Tuesday, June 17, 2014

Kindergarten Students Get "Keyboard Happy" instead of "Mouse Click Happy"

Students and staff in Mason City Community School District have now been on summer break for one week.  Students' last day was June 9, while a majority of the staff were done June 10.



Today I noticed that I still have a blog post "in the cue," waiting to be written and published.  Despite school is out for summer (hope you don't mind the Alice Cooper song reference), I still want to blog about the Harding Elementary Kindergarten students and what I discovered about their computer skills in April and May.  I think my discovery is one that should be discussed, pondered, debated, and "food for thought," even if school is out for summer!

In April, the students and I celebrated National Poetry Month and Poem in Your Pocket Day.  There are tons of different forms of poetry, but I decided that I would have students in grades K-4 write an acrostic poem.  Of course, next year I plan on expanding to book spine poetry, shape poems, and hopefully many more forms!  You can read about how we celebrated National Poetry Month and Poem in Your Pocket Day by clicking here.


All students in grades K-4 wrote an acrostic name poem.  By having students writing a poem about themselves, not only are they learning about a form of poetry, but they are also getting a chance to express themselves, be creative, and develop positive relationships.

Despite all grades writing an acrostic name poem, I had students use different forms of media to write his/her own acrostic name poem.

  • Students in grades K-2 wrote it on a paper form I created.  Then the K-2 students transferred their work to ReadWriteThink interactive acrostic poem webpage that provides a format to write an acrostic poem.
  • Students in grades 3-4 used their own Google Drive accounts to write an acrostic name poem, as this allowed third and fourth grade students to practice logging into their Google Drive accounts, use Google Docs with a purpose, and practice their keyboarding skills.

So, what is so special about the kindergarten students that I am highlighting them in this blog post?!

Well,  as kindergarten students were transferring their acrostic name poem from paper to the Read WriteThink interactive acrostic poem webpage, I discovered something that I had predicted might happen; students had a difficult time finding the letters on the keyboard!  Kindergarten students have become so "mouse click happy" that they weren't aware of the keyboard!  Largely due to the websites for that grade level and lack of proactivity on my part, these students have become so accustom to the mouse, that they weren't even aware of the keyboard!

As a cycle passed of watching kindergarten students having trouble finding letters on the keyboard, I pondered the following...

  • How can I help kindergarten students become better acclimated to the keyboard?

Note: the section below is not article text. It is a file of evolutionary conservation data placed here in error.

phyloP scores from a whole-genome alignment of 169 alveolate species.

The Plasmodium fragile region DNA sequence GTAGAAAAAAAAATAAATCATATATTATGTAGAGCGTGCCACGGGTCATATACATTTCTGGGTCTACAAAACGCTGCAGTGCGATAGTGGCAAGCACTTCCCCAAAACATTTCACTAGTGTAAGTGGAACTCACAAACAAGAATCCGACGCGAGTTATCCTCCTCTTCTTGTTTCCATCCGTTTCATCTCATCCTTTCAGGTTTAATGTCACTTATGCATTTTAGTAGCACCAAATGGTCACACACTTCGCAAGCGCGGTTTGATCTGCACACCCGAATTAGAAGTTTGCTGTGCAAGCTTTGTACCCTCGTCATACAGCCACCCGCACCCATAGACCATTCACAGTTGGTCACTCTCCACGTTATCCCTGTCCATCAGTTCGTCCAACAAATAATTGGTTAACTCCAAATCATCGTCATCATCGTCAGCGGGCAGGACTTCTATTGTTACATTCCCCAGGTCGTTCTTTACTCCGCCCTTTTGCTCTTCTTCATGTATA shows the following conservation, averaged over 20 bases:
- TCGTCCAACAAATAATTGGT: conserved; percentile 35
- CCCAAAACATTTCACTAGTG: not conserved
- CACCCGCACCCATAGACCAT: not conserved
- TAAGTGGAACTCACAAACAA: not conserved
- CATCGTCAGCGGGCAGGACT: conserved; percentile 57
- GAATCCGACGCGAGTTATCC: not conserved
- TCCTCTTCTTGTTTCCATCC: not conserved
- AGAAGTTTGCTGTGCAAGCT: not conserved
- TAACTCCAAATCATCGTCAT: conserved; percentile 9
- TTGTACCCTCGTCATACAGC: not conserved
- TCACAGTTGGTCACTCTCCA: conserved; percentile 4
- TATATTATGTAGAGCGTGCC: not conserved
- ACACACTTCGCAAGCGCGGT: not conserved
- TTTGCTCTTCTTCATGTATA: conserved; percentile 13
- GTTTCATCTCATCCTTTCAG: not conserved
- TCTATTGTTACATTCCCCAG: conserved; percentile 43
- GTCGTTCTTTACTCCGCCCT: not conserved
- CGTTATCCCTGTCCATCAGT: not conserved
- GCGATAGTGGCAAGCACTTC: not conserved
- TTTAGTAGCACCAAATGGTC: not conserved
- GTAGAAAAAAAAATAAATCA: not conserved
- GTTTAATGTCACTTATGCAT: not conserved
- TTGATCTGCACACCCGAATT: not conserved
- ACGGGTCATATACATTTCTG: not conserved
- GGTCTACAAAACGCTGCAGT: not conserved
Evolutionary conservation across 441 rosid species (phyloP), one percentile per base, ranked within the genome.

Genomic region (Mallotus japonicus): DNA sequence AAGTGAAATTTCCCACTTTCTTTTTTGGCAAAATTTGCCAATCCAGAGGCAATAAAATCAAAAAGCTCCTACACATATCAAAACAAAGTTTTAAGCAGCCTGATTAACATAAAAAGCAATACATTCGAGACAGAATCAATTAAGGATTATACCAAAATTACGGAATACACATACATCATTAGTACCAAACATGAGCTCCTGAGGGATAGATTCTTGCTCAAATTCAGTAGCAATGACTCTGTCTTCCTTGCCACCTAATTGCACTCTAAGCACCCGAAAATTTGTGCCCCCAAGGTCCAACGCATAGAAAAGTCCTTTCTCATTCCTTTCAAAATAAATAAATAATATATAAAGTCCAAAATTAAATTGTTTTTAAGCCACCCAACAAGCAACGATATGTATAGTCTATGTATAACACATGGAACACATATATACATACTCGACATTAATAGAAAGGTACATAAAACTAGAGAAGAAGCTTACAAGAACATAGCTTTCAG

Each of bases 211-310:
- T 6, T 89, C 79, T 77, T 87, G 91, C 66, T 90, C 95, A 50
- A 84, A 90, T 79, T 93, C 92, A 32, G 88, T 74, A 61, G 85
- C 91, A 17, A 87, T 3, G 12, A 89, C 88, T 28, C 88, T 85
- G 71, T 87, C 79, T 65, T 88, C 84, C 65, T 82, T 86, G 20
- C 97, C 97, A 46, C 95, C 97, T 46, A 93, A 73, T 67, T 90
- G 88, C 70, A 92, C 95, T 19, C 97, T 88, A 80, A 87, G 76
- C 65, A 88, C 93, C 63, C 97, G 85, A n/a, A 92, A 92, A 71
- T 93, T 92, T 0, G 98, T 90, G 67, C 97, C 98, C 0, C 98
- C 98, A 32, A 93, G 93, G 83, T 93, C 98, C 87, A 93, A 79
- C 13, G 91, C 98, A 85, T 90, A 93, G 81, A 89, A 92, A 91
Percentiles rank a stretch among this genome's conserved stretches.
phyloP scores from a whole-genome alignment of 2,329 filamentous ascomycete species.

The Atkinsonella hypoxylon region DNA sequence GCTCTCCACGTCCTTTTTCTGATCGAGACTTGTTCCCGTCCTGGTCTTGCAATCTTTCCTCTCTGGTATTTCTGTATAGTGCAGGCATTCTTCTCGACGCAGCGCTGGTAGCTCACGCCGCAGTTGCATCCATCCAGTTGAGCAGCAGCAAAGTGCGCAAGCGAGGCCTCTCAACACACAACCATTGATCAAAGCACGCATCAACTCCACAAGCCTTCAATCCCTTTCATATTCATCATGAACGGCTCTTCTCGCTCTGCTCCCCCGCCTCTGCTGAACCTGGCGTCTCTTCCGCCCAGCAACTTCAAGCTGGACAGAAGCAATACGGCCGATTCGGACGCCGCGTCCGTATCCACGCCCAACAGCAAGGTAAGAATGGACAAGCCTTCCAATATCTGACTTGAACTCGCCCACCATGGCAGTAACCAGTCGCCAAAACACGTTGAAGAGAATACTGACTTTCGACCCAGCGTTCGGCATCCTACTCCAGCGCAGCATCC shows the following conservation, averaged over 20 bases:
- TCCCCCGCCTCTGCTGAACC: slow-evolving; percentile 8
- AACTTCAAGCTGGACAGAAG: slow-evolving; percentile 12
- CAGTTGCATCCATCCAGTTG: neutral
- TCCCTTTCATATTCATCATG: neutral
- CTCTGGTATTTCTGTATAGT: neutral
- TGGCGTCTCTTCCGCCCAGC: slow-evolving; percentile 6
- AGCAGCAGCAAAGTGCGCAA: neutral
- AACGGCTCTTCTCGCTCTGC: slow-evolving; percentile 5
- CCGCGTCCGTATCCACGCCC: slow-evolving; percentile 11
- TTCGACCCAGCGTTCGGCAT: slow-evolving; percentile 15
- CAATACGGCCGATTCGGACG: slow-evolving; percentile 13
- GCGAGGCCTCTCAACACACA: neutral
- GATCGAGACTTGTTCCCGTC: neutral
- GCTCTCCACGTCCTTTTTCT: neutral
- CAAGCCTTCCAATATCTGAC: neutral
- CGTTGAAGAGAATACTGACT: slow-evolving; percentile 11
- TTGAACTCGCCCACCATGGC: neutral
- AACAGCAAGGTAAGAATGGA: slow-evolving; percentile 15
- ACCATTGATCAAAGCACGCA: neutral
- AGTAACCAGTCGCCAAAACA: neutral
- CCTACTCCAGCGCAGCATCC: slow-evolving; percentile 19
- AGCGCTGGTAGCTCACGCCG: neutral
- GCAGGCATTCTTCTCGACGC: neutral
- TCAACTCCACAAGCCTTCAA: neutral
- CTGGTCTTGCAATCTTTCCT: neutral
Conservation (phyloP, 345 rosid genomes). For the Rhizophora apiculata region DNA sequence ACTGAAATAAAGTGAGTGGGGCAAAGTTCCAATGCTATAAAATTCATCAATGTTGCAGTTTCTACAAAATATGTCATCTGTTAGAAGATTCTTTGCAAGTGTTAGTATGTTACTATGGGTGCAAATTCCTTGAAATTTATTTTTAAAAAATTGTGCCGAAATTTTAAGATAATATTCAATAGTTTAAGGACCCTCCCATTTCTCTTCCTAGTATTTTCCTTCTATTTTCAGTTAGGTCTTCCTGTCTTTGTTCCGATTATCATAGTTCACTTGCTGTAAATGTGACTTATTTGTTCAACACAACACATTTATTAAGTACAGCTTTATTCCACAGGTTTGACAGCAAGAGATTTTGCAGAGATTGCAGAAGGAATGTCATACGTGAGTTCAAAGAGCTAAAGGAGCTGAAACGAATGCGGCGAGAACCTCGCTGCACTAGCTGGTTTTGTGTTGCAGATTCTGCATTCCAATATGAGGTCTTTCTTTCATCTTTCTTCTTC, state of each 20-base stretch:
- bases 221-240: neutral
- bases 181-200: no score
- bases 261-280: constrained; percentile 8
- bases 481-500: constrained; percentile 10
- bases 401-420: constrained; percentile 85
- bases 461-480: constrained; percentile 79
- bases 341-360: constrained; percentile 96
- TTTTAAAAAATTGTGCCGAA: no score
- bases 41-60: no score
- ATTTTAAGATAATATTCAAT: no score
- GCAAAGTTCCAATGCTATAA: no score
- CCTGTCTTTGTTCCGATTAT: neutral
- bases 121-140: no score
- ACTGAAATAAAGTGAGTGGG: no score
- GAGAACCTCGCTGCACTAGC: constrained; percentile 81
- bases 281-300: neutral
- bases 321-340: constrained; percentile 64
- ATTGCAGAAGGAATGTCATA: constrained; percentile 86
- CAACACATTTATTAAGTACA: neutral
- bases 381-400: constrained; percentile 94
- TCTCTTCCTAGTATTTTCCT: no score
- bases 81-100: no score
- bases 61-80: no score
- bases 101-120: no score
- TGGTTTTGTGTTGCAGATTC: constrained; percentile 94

• Should I stop my mini-unit on acrostic poems and switch over to some sort of keyboarding instruction for kindergarten students?  Should I also include students in first and second grades in keyboarding instruction, especially so late in the school year?
  • Am I better off re-thinking keyboarding instruction in the fall with all grade levels, so the entire school year they improve and become more affluent using the keyboard?

I have always known that keyboarding skills don't just start at third grade, when formal keyboarding instruction begins, particularly in our school district, but they should begin keyboarding skills at a much younger age.  There is a HUGE ongoing discussion, debate, questioning, etc. of when should formal keyboarding skills be taught, how it should be taught, etc..  I come across many questions, thoughts, and discussions regarding keyboarding skills via SLIK-12 (UNI school library email list serv I belong to), Twitter, Facebook, blogs, conferences, and face-to-face discussions.

So, what did I do to resolve the kindergarten students' lack of keyboarding skills?

Kindergarten students finished their acrostic name poems (that cycle I discovered their struggle to find letters on the keyboard), so it was perfect timing to switch to a keyboarding mini-unit!

Now the following questions arose...

  • How do I teach keyboarding skills to this age group?
  • How should I introduce it?
  • How do I keep them captivated and attentive?
  • What website(s) should I use?
I decided to use ABC Ya Alphabet Zoo and ABC Ya Typing Rocket Junior with the kindergarten students.


And, what was the result of teaching kindergarten students how to locate letters on the keyboard?  Kindergarten students were captivated and excited about using the two websites to locate letters!  I observed a HUGE improvement in locating letters!  Students became more at ease and fluent when locating letters!  The best part was when students were given the option for "free choice" during the last week of school, students chose to use these two websites!

Obviously, by identifying a "teachable moment," pondering how to help students, and implementing an entirely new unit in kindergarten, a positive outcome arose.  In fact, this will lead to many more positive outcomes in many grade levels!

Now I know that definitely the next step is to introduce keyboarding skills to all grade levels K-4 at the start of the school year, while also continuing to teach students the traditional start of year skills (i.e. using a shelf-marker, taking care of books, identifying parts of a book, identifying Caldecott Award-winning books, identifying fiction and non-fiction books, using the card catalog, logging into Google Drive, etc.), so they can be successful for the rest of the school year!

Check out the following pictures of kindergarten students getting "keyboard happy!"